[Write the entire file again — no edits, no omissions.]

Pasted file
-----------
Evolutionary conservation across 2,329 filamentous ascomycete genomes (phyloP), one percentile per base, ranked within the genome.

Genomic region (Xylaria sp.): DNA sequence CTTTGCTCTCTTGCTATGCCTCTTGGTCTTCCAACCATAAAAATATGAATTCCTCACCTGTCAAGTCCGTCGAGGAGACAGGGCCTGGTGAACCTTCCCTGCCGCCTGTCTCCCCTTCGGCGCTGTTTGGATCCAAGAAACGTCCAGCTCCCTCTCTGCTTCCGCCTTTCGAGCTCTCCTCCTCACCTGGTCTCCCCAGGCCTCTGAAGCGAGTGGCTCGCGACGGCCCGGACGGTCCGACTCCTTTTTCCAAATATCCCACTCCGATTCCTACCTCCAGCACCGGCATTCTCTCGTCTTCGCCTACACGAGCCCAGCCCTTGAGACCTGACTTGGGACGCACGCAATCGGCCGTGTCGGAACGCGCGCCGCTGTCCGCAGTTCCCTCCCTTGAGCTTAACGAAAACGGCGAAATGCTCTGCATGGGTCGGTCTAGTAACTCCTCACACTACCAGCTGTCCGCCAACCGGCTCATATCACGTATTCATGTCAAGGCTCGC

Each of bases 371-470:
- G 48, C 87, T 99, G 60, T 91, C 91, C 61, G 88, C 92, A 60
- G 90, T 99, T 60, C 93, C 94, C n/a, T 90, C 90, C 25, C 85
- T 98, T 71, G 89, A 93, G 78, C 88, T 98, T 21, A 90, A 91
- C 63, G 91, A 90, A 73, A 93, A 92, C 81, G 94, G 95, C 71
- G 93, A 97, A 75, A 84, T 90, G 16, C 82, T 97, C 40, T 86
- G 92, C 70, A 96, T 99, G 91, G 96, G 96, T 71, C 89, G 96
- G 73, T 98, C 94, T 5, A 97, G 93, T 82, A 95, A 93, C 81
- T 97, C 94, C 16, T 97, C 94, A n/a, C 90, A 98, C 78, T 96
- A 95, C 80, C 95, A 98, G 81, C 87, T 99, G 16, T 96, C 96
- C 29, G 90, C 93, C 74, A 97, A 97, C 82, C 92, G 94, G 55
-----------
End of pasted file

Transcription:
Evolutionary conservation across 2,329 filamentous ascomycete genomes (phyloP), one percentile per base, ranked within the genome.

Genomic region (Xylaria sp.): DNA sequence CTTTGCTCTCTTGCTATGCCTCTTGGTCTTCCAACCATAAAAATATGAATTCCTCACCTGTCAAGTCCGTCGAGGAGACAGGGCCTGGTGAACCTTCCCTGCCGCCTGTCTCCCCTTCGGCGCTGTTTGGATCCAAGAAACGTCCAGCTCCCTCTCTGCTTCCGCCTTTCGAGCTCTCCTCCTCACCTGGTCTCCCCAGGCCTCTGAAGCGAGTGGCTCGCGACGGCCCGGACGGTCCGACTCCTTTTTCCAAATATCCCACTCCGATTCCTACCTCCAGCACCGGCATTCTCTCGTCTTCGCCTACACGAGCCCAGCCCTTGAGACCTGACTTGGGACGCACGCAATCGGCCGTGTCGGAACGCGCGCCGCTGTCCGCAGTTCCCTCCCTTGAGCTTAACGAAAACGGCGAAATGCTCTGCATGGGTCGGTCTAGTAACTCCTCACACTACCAGCTGTCCGCCAACCGGCTCATATCACGTATTCATGTCAAGGCTCGC

Each of bases 371-470:
- G 48, C 87, T 99, G 60, T 91, C 91, C 61, G 88, C 92, A 60
- G 90, T 99, T 60, C 93, C 94, C n/a, T 90, C 90, C 25, C 85
- T 98, T 71, G 89, A 93, G 78, C 88, T 98, T 21, A 90, A 91
- C 63, G 91, A 90, A 73, A 93, A 92, C 81, G 94, G 95, C 71
- G 93, A 97, A 75, A 84, T 90, G 16, C 82, T 97, C 40, T 86
- G 92, C 70, A 96, T 99, G 91, G 96, G 96, T 71, C 89, G 96
- G 73, T 98, C 94, T 5, A 97, G 93, T 82, A 95, A 93, C 81
- T 97, C 94, C 16, T 97, C 94, A n/a, C 90, A 98, C 78, T 96
- A 95, C 80, C 95, A 98, G 81, C 87, T 99, G 16, T 96, C 96
- C 29, G 90, C 93, C 74, A 97, A 97, C 82, C 92, G 94, G 55